Series 1.General arbitration case files, part b, 1946-1975.
There are 43 Entities related to this resource.
The New York Telephone Company originated in 1878 in Albany, New York. The company expanded to other regions of the state and by the turn of the century Oswego County became part of this interstate communication network. By the early 1900's AT&T became a majority stock holder in the company and made New York Telephone part of its vast communication empire. From the description of New York Telephone Company Line Service Association papers, 1914-1932. (SUNY Oswego). WorldCat record...
The Newspaper Guild of New York (Newspaper Guild, Local 3) was chartered in 1933 and led in its early years by Heywood Broun, a successful columnist for the World Telegram. Three major New York daily newspapers were organized by 1941, and in 1937 Time Magazine became the first magazine organized by the local. At first the Guild represented only the newsroom workers, but jurisdiction was expanded to include non-editorial newspaper staff and commercial workers, as well as some employees of news se...
The National Typographical Union was organized in 1852 and in 1869 changed its name to the International Typographical Union (ITU). In 1987, the ITU merged into the Communication Workers of America (CWA). The Women's International Auxiliary, a division of the ITU, disbanded in 1990. From the description of Women's International Auxiliary records, [ca. 1940-1990]. (Georgia State University). WorldCat record id: 38477528 The Communications Workers of America (CWA) which was fo...
The National Desk, also referred to as the National News Desk or the Telegraph Desk, is the department responsible for the development and presentation of The New York Times' reporting on the United States. At the time of these records' creation, it was one of three main news desks at The Times, along with the Metropolitan Desk and the Foreign Desk. Staff members include the national-news editor who headed the department, news editors in New York City, and editors and correspondents in the vario...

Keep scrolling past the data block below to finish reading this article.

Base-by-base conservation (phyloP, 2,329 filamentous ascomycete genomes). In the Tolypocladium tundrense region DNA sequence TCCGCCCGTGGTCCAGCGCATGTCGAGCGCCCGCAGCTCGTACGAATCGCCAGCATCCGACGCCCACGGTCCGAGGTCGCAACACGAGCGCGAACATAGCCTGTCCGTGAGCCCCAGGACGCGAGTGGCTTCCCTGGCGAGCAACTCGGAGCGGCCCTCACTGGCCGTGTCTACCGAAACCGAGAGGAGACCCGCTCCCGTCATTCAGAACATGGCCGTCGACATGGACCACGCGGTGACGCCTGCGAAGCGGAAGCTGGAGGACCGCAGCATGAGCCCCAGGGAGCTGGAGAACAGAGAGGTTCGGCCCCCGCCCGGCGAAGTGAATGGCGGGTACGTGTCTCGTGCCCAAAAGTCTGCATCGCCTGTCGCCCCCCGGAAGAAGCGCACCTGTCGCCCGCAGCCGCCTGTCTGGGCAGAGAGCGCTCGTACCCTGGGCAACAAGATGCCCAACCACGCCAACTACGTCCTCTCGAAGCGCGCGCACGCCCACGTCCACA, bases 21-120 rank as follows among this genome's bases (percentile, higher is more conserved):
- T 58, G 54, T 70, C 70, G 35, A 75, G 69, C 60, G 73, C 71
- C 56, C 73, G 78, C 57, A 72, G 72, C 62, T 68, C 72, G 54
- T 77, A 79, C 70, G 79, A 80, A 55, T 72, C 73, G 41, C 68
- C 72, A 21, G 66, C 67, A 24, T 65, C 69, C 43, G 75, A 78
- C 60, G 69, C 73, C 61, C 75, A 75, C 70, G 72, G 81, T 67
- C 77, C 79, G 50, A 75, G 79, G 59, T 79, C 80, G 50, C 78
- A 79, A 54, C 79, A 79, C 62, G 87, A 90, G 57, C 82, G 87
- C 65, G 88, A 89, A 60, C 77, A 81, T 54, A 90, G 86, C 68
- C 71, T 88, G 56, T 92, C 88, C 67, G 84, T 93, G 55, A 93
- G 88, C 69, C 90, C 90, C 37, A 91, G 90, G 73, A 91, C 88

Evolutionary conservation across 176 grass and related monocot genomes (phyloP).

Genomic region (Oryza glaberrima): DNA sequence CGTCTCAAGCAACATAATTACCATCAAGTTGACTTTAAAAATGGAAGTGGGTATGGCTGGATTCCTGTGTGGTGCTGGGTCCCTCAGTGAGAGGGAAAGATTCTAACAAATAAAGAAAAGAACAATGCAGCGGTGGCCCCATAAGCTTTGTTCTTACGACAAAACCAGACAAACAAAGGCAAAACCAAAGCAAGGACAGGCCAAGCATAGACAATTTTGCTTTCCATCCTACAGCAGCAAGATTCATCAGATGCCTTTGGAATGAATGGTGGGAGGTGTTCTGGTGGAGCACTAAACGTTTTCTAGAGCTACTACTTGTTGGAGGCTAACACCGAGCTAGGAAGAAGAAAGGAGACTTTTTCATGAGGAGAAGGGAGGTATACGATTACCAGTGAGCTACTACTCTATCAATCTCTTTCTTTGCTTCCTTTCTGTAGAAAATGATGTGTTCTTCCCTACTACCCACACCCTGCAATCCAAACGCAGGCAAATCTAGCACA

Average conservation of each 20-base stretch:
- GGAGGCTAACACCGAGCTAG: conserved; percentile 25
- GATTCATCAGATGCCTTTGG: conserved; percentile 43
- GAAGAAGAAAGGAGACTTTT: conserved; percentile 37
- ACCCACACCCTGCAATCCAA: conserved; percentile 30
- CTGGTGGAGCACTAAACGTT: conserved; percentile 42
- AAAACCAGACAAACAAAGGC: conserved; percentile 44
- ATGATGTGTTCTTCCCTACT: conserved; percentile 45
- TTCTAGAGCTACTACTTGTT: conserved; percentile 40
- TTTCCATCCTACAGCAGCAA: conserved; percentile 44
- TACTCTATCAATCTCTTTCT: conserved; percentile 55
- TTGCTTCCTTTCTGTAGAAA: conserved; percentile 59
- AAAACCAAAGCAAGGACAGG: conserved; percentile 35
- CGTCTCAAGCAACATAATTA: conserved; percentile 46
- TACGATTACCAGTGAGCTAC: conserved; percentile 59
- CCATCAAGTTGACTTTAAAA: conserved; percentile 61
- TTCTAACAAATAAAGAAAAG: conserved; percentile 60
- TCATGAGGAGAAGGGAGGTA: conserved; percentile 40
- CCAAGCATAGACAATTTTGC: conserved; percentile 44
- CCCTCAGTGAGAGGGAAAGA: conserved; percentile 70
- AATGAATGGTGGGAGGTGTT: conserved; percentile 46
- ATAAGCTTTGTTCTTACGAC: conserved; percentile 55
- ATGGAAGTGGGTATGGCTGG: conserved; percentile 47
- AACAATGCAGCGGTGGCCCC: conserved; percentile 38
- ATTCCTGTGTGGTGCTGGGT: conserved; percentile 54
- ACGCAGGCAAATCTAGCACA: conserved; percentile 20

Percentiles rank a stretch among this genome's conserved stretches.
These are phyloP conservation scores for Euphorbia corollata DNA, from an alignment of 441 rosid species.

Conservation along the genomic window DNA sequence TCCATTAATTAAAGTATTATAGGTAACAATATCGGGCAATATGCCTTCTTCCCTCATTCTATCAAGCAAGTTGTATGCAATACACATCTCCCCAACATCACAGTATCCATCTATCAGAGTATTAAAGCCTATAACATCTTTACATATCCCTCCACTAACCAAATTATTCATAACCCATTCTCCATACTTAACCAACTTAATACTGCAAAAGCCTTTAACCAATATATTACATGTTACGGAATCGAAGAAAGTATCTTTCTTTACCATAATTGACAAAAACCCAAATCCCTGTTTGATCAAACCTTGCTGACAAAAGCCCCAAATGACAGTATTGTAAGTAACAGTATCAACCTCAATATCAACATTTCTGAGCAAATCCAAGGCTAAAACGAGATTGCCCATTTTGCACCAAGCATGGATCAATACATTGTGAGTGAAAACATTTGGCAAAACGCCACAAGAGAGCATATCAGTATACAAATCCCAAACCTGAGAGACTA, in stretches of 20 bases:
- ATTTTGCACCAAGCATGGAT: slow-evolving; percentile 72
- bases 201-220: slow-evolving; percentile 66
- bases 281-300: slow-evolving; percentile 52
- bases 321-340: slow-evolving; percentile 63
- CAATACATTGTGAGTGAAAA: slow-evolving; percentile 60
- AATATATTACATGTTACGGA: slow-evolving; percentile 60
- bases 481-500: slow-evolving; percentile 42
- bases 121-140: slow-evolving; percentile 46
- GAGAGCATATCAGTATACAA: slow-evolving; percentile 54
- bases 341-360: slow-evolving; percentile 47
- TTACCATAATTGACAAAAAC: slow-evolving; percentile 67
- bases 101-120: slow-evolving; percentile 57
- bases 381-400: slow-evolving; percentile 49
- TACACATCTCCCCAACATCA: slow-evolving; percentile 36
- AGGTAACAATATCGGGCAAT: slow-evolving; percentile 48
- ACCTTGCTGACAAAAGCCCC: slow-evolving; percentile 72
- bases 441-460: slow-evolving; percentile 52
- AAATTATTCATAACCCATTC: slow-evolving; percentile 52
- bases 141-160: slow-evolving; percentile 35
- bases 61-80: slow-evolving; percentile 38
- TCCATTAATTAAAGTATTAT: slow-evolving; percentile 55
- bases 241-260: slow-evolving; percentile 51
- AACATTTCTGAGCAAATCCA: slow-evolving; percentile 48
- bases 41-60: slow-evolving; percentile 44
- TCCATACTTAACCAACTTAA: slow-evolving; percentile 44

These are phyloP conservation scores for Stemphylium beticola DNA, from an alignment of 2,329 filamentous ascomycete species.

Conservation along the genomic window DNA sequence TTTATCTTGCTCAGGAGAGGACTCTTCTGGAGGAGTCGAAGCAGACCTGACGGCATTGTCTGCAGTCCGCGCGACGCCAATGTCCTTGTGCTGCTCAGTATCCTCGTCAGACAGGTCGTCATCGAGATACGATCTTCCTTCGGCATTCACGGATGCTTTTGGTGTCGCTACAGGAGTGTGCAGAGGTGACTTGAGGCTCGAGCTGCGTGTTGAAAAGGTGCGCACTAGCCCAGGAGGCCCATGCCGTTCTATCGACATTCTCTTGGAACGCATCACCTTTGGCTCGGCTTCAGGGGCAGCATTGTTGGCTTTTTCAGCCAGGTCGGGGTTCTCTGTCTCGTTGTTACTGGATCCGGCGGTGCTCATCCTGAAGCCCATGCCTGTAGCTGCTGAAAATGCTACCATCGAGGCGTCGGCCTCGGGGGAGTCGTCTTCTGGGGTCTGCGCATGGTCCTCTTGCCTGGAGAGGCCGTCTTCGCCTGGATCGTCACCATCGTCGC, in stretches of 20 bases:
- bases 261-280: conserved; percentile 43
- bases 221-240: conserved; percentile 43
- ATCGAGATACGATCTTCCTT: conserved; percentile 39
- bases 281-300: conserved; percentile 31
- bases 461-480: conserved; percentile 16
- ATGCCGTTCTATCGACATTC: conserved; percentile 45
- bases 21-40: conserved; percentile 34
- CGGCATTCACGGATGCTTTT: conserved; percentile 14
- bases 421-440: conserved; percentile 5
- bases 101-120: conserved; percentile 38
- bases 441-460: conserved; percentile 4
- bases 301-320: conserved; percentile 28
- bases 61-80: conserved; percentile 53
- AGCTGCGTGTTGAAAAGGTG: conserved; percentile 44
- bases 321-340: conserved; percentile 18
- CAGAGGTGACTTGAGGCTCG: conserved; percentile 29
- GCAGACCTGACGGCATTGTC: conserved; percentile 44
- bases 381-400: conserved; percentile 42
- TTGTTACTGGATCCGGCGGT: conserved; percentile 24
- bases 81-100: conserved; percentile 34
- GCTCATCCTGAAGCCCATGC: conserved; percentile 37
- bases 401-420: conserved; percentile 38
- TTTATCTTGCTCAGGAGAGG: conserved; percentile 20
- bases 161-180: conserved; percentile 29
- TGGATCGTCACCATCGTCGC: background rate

Feinberg was a lawyer, arbitrator, mediator, and adjunct professor of law at New York University. From the description of Series 1. General arbitration case files, part a, 1946-1975. (Cornell University Library). WorldCat record id: 64755524 From the description of Series 2. Bethlehem Steel Corporation arbitration files, 1946-1967. (Cornell University Library). WorldCat record id: 63891039 From the description of Series 4. Adjourned or withdrawn arbitration case fil...
The Teachers' Union (TU) of New York City was organized in 1916 and chartered as Local 5 of the American Federation of Teachers (AFT). Although constrained by the AFT's no-strike pledge, laws against strikes by public employees, the authoritarian and paternalistic policies of the Board of Education, and the resistance of many teachers to trade-union appeals, the Teacher' Union soon won a reputation for militancy. The Teachers' Union not only addressed the bread and butter issues of salaries, pen...
The Western Electric Company was a subsidiary of the American Telephone & Telegraph Company. The firm manufactured a wide variety of telephone equipment at its Hawthorne Works in Chicago, Illinois. A notable series of worker efficiency experiments known as the Hawthorne Studies were staged at the plant between 1924 and 1933. From the description of Photograph album, 1925. (Harvard Business School). WorldCat record id: 52815587 From the description of Western Electric Com...
The Pittsburgh Plate Glass Company (PPG) was founded in 1883 in Creighton, Pennsylvania, by Captain John Baptiste Ford and John Pitcairn. The plant quickly became known for its glass products using the plate process and developed methods for creating thinner, and more versatile, high quality glass. The company made glass for the automobile industry and, during World War II, focused production on military projects, such as glass for airplanes and developing synthetic resins. In addition to glass,...